Our History

 

In 1918 Colonel Richard F. Yost was a Military Police Sergeant with the American 3rd Army stationed in Genoa, Italy. While directing traffic, he heard the skirl of the pipes and presently a pipe band came into view on its way to entertain troops in a convalescent hospital. The sound struck a responsive chord in him and he vowed that if he got home safely he would start such a band. It took ten years, but when VFW Post 556, of which he was a member, lost its drum corps, the Colonel proposed forming a pipe band. The idea was accepted by the members, even though there wasn’t a Scot in the post or a set of pipes in the city of York. With the help of equipment and uniforms purchased by Colonel Yost, a piping instructor from Philadelphia, and a lot of very hard work the band was able to perform in its first parade, Armistice Day, November 11, 1928.

 

For the next eight years the band was busy with VFW affairs and improving their skills, but in 1936 the band was adopted by the St. Andrews Society of Baltimore to be its official pipe band. Since that point, the band has also been named the official marching band of the City of York, the St. Andrews Society of the Eastern Shore, the Harford Highland Society and the Association of Susquehanna Scots.

 

The band has played for three World’s Fairs: Chicago, New York and San Francisco. On its’ western tour they played in Portland, Denver, Salt Lake, Vancouver and Victoria, British Columbia. In 1938 the band won the Band Championship at Gettysburg at the 75th Blue and Grey Reunion. They have been host band at the Grandfather Mountain in 1967 and 1968 and were featured in the 1974 Canadian Exposition in Toronto. They played at the White House Park in 1938 and again in 1975, the Philadelphia Revolutionary Bi-centennial Parade. In 2001 the Band participated in the Pipefest 10,000 pipes and drums in New York City, with Sir Sean Connery as Grand Marshall. Annually the band marches in about 14 parades, three Kirkin’ o the Tartans, and numerous other performances.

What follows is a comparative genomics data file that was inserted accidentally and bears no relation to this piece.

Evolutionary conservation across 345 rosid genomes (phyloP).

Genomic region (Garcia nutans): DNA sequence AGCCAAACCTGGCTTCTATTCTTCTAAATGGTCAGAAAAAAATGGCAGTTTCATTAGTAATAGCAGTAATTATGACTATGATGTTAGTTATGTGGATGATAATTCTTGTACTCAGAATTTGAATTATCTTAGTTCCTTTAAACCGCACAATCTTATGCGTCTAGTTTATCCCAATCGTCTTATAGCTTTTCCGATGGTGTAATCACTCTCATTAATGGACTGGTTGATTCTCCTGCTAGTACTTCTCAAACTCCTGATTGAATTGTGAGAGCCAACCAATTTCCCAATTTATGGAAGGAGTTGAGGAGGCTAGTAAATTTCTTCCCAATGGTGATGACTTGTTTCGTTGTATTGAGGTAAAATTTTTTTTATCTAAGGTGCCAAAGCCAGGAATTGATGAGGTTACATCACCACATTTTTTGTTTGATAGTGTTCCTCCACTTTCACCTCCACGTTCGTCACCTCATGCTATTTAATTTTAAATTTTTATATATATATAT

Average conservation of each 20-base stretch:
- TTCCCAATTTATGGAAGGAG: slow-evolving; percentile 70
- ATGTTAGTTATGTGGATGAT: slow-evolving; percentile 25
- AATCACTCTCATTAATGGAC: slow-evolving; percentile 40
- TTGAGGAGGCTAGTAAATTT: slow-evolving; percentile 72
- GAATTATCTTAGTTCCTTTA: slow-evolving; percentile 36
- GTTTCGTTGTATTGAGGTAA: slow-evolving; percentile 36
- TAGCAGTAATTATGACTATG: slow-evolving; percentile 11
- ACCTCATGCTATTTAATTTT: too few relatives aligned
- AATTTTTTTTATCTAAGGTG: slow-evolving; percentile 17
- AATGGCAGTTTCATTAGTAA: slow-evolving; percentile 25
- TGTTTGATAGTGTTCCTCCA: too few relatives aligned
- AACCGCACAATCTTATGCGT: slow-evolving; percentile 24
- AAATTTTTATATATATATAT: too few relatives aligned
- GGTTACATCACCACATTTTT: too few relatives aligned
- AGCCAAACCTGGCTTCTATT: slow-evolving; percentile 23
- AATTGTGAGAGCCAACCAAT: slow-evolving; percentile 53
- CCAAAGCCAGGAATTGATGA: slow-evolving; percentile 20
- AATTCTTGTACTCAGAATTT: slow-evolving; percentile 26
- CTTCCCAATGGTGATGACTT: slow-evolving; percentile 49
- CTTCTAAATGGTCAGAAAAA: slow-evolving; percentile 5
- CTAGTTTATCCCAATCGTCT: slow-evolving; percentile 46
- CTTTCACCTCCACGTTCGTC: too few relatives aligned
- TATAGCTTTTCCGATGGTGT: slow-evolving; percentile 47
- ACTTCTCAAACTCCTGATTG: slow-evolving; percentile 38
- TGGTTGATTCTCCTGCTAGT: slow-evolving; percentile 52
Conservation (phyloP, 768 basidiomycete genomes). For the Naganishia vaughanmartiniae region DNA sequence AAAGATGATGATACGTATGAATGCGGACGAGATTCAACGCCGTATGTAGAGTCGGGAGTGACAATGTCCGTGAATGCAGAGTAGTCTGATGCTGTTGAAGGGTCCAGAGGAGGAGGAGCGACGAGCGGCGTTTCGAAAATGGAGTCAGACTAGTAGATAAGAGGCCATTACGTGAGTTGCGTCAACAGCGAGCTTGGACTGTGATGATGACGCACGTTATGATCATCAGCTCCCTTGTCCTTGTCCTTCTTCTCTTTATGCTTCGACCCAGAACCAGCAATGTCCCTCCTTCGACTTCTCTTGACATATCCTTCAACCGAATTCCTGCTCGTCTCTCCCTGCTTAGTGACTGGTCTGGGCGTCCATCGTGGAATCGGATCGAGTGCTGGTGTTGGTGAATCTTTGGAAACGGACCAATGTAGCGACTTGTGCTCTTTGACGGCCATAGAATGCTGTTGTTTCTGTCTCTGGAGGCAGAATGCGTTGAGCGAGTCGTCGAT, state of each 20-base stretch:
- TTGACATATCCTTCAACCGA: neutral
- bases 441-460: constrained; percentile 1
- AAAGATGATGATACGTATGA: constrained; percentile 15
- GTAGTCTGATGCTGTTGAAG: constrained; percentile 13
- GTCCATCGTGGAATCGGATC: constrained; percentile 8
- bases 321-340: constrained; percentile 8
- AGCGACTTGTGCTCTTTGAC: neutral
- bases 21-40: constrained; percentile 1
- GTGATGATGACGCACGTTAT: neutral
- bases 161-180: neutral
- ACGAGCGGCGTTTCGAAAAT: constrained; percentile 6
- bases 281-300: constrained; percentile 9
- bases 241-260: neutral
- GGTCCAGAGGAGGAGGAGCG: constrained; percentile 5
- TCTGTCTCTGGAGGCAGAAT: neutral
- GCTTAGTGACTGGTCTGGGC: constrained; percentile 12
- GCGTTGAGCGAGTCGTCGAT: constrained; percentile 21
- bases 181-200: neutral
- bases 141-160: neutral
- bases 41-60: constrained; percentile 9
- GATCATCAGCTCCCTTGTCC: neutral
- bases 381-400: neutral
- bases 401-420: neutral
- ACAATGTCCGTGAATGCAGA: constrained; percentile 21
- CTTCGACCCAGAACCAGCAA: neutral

Colonel Yost was president of the band until his death in 1966. The Band was formed as a non-profit charitable Corporation to preserve the music and history of Scotland and to teach this to generations to come. Members receive no pay except travel expenses. All uniforms and drums are Band property and are issued to members free of charge. Students enjoy free lessons and interest free financing for pipes.

 

The Band is presently under the direction of Pipe Major Donna Singley. Others who held this honorable position include: Colonel Yost, James Ayres, Richard Wagner, Gladstone (Blackie) Wales, Donald Crawford, Robert Davidson and James C. Britcher.

 

Although the Band’s original charter limited membership to VFW members with foreign war experience and their sons, membership now includes males and females of all ages, with no military experience requirement. The only requirement is the willingness to learn pipes, drums or highland dancing, and to be willing to maintain a 60% participation in practices and performances.

 

In 2003, the Band celebrated its’ 75th Anniversary.

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